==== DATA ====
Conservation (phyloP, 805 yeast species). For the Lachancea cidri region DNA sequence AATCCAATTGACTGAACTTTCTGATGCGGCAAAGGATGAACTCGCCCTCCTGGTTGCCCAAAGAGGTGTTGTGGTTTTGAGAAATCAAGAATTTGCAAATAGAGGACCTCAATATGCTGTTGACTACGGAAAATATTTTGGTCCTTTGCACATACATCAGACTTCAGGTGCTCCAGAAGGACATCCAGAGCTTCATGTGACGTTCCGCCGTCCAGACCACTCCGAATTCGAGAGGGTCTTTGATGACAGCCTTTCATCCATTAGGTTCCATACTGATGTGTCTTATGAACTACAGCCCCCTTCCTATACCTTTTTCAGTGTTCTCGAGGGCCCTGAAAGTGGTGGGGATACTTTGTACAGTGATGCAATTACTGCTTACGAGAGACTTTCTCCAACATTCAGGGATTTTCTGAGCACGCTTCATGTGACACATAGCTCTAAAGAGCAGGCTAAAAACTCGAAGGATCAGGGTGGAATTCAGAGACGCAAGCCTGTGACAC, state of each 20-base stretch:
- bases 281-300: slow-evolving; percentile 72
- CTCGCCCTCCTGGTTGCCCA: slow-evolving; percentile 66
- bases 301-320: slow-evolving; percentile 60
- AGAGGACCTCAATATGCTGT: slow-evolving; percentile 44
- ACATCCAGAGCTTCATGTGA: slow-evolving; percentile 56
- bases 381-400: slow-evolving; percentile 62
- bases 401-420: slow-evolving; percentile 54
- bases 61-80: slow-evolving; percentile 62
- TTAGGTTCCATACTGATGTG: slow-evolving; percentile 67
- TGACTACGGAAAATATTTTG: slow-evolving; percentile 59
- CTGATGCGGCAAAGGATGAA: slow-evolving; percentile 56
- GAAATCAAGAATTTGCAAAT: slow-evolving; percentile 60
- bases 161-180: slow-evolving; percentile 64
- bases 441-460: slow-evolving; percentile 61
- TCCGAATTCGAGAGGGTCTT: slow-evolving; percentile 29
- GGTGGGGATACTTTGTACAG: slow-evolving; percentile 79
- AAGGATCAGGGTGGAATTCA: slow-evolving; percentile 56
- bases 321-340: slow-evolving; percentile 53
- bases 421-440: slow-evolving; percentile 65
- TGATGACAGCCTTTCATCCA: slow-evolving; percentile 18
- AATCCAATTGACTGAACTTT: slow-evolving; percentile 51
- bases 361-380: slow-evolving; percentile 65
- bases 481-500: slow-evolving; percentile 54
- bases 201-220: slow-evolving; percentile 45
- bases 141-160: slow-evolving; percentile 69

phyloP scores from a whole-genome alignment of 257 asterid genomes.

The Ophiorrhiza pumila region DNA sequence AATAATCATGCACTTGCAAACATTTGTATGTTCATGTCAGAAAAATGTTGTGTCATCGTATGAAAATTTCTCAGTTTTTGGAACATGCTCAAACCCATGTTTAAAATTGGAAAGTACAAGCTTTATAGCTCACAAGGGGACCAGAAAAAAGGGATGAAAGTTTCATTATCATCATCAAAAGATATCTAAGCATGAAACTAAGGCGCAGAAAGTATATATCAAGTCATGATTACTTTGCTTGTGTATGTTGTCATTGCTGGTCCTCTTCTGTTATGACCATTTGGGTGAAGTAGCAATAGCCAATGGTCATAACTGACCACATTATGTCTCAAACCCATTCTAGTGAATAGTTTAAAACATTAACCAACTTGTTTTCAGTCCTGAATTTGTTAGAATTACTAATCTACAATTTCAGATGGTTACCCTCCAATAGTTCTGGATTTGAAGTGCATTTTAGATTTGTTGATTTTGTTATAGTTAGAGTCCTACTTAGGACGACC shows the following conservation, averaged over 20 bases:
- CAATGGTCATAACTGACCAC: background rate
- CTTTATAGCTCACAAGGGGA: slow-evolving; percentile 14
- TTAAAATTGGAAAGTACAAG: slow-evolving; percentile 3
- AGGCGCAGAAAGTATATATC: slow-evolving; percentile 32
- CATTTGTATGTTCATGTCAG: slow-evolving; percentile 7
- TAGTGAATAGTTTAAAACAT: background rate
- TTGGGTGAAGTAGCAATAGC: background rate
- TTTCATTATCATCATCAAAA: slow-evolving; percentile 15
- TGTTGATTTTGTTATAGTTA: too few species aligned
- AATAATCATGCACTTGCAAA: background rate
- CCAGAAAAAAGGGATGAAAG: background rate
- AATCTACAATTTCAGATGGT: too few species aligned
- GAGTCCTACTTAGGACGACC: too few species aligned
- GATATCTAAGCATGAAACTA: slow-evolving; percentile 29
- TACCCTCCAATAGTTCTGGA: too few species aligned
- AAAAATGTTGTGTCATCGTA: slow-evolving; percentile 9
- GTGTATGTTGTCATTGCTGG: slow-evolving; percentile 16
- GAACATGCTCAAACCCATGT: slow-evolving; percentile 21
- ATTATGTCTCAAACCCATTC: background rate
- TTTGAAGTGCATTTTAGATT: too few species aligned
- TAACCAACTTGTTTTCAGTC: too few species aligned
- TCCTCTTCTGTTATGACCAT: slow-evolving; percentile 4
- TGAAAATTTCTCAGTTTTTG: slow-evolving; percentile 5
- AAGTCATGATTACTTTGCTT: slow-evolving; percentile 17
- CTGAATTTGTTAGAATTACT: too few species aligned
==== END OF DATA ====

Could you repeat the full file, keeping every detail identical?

Conservation (phyloP, 805 yeast species). For the Lachancea cidri region DNA sequence AATCCAATTGACTGAACTTTCTGATGCGGCAAAGGATGAACTCGCCCTCCTGGTTGCCCAAAGAGGTGTTGTGGTTTTGAGAAATCAAGAATTTGCAAATAGAGGACCTCAATATGCTGTTGACTACGGAAAATATTTTGGTCCTTTGCACATACATCAGACTTCAGGTGCTCCAGAAGGACATCCAGAGCTTCATGTGACGTTCCGCCGTCCAGACCACTCCGAATTCGAGAGGGTCTTTGATGACAGCCTTTCATCCATTAGGTTCCATACTGATGTGTCTTATGAACTACAGCCCCCTTCCTATACCTTTTTCAGTGTTCTCGAGGGCCCTGAAAGTGGTGGGGATACTTTGTACAGTGATGCAATTACTGCTTACGAGAGACTTTCTCCAACATTCAGGGATTTTCTGAGCACGCTTCATGTGACACATAGCTCTAAAGAGCAGGCTAAAAACTCGAAGGATCAGGGTGGAATTCAGAGACGCAAGCCTGTGACAC, state of each 20-base stretch:
- bases 281-300: slow-evolving; percentile 72
- CTCGCCCTCCTGGTTGCCCA: slow-evolving; percentile 66
- bases 301-320: slow-evolving; percentile 60
- AGAGGACCTCAATATGCTGT: slow-evolving; percentile 44
- ACATCCAGAGCTTCATGTGA: slow-evolving; percentile 56
- bases 381-400: slow-evolving; percentile 62
- bases 401-420: slow-evolving; percentile 54
- bases 61-80: slow-evolving; percentile 62
- TTAGGTTCCATACTGATGTG: slow-evolving; percentile 67
- TGACTACGGAAAATATTTTG: slow-evolving; percentile 59
- CTGATGCGGCAAAGGATGAA: slow-evolving; percentile 56
- GAAATCAAGAATTTGCAAAT: slow-evolving; percentile 60
- bases 161-180: slow-evolving; percentile 64
- bases 441-460: slow-evolving; percentile 61
- TCCGAATTCGAGAGGGTCTT: slow-evolving; percentile 29
- GGTGGGGATACTTTGTACAG: slow-evolving; percentile 79
- AAGGATCAGGGTGGAATTCA: slow-evolving; percentile 56
- bases 321-340: slow-evolving; percentile 53
- bases 421-440: slow-evolving; percentile 65
- TGATGACAGCCTTTCATCCA: slow-evolving; percentile 18
- AATCCAATTGACTGAACTTT: slow-evolving; percentile 51
- bases 361-380: slow-evolving; percentile 65
- bases 481-500: slow-evolving; percentile 54
- bases 201-220: slow-evolving; percentile 45
- bases 141-160: slow-evolving; percentile 69

phyloP scores from a whole-genome alignment of 257 asterid genomes.

The Ophiorrhiza pumila region DNA sequence AATAATCATGCACTTGCAAACATTTGTATGTTCATGTCAGAAAAATGTTGTGTCATCGTATGAAAATTTCTCAGTTTTTGGAACATGCTCAAACCCATGTTTAAAATTGGAAAGTACAAGCTTTATAGCTCACAAGGGGACCAGAAAAAAGGGATGAAAGTTTCATTATCATCATCAAAAGATATCTAAGCATGAAACTAAGGCGCAGAAAGTATATATCAAGTCATGATTACTTTGCTTGTGTATGTTGTCATTGCTGGTCCTCTTCTGTTATGACCATTTGGGTGAAGTAGCAATAGCCAATGGTCATAACTGACCACATTATGTCTCAAACCCATTCTAGTGAATAGTTTAAAACATTAACCAACTTGTTTTCAGTCCTGAATTTGTTAGAATTACTAATCTACAATTTCAGATGGTTACCCTCCAATAGTTCTGGATTTGAAGTGCATTTTAGATTTGTTGATTTTGTTATAGTTAGAGTCCTACTTAGGACGACC shows the following conservation, averaged over 20 bases:
- CAATGGTCATAACTGACCAC: background rate
- CTTTATAGCTCACAAGGGGA: slow-evolving; percentile 14
- TTAAAATTGGAAAGTACAAG: slow-evolving; percentile 3
- AGGCGCAGAAAGTATATATC: slow-evolving; percentile 32
- CATTTGTATGTTCATGTCAG: slow-evolving; percentile 7
- TAGTGAATAGTTTAAAACAT: background rate
- TTGGGTGAAGTAGCAATAGC: background rate
- TTTCATTATCATCATCAAAA: slow-evolving; percentile 15
- TGTTGATTTTGTTATAGTTA: too few species aligned
- AATAATCATGCACTTGCAAA: background rate
- CCAGAAAAAAGGGATGAAAG: background rate
- AATCTACAATTTCAGATGGT: too few species aligned
- GAGTCCTACTTAGGACGACC: too few species aligned
- GATATCTAAGCATGAAACTA: slow-evolving; percentile 29
- TACCCTCCAATAGTTCTGGA: too few species aligned
- AAAAATGTTGTGTCATCGTA: slow-evolving; percentile 9
- GTGTATGTTGTCATTGCTGG: slow-evolving; percentile 16
- GAACATGCTCAAACCCATGT: slow-evolving; percentile 21
- ATTATGTCTCAAACCCATTC: background rate
- TTTGAAGTGCATTTTAGATT: too few species aligned
- TAACCAACTTGTTTTCAGTC: too few species aligned
- TCCTCTTCTGTTATGACCAT: slow-evolving; percentile 4
- TGAAAATTTCTCAGTTTTTG: slow-evolving; percentile 5
- AAGTCATGATTACTTTGCTT: slow-evolving; percentile 17
- CTGAATTTGTTAGAATTACT: too few species aligned